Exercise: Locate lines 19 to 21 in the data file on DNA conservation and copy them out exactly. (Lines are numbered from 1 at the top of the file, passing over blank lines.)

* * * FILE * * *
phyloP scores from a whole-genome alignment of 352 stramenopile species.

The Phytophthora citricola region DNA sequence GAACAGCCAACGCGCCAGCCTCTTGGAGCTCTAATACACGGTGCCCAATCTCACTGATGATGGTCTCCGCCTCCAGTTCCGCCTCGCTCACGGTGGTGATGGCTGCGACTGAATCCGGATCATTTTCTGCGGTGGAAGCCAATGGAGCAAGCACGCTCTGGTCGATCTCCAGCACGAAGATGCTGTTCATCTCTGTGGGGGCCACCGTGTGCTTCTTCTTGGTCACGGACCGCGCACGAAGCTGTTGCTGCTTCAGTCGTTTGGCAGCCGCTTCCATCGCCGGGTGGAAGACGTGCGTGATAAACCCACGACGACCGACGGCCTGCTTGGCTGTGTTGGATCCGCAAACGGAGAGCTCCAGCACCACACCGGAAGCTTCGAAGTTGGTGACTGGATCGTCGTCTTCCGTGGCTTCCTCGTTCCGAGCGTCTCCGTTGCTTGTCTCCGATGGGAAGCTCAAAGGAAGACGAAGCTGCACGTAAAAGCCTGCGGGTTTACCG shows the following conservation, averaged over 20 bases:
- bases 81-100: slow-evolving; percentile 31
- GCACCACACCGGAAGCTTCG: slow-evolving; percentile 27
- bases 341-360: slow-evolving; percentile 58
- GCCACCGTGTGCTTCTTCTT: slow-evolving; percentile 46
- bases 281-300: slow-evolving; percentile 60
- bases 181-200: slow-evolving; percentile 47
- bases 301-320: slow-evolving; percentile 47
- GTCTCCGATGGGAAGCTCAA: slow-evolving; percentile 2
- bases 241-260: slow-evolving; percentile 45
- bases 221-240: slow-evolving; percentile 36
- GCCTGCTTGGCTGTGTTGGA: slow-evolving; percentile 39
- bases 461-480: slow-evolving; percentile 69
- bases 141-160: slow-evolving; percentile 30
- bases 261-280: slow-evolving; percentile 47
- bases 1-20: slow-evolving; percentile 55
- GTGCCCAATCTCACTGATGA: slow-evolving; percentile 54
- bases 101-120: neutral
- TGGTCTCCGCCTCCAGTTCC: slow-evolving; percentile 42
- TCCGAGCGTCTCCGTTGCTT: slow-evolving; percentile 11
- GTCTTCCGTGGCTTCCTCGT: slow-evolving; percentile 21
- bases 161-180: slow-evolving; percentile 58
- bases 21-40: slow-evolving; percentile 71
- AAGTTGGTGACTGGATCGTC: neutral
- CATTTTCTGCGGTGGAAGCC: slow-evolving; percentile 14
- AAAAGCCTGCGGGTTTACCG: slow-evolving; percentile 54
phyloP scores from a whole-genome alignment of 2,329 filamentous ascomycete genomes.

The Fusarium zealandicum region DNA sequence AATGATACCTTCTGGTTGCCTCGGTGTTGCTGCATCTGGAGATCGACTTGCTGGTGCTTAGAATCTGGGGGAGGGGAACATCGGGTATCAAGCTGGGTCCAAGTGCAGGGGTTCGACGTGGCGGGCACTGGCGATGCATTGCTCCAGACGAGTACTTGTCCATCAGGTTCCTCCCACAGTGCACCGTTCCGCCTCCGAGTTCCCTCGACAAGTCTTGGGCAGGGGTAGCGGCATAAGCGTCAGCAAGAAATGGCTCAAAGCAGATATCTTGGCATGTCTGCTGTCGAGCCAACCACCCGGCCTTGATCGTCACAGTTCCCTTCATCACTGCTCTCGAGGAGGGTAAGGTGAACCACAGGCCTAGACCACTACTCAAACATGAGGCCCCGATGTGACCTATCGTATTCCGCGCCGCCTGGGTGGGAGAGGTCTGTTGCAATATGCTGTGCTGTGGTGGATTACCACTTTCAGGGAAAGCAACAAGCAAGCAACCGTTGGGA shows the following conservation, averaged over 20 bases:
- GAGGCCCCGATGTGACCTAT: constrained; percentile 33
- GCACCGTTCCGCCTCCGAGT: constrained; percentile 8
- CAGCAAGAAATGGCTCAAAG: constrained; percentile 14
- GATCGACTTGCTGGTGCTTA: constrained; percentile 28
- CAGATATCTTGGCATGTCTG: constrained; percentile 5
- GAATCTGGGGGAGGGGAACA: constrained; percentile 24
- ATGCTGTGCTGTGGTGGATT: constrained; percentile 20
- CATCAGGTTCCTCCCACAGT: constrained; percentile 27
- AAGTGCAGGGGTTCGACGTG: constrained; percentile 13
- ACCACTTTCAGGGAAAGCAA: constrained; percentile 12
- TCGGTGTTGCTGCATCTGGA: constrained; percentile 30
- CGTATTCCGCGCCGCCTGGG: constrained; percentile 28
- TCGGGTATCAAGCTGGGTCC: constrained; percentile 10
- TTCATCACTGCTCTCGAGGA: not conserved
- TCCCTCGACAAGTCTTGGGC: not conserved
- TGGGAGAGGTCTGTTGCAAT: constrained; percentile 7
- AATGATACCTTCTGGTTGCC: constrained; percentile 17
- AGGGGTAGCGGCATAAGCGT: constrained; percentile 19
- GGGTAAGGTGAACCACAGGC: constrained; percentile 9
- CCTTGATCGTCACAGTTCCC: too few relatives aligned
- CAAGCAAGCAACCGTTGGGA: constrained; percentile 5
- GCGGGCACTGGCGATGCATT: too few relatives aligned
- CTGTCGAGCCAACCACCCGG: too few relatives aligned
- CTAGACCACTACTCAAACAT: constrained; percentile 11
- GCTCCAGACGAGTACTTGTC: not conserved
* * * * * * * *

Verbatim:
- bases 101-120: neutral
- TGGTCTCCGCCTCCAGTTCC: slow-evolving; percentile 42
- TCCGAGCGTCTCCGTTGCTT: slow-evolving; percentile 11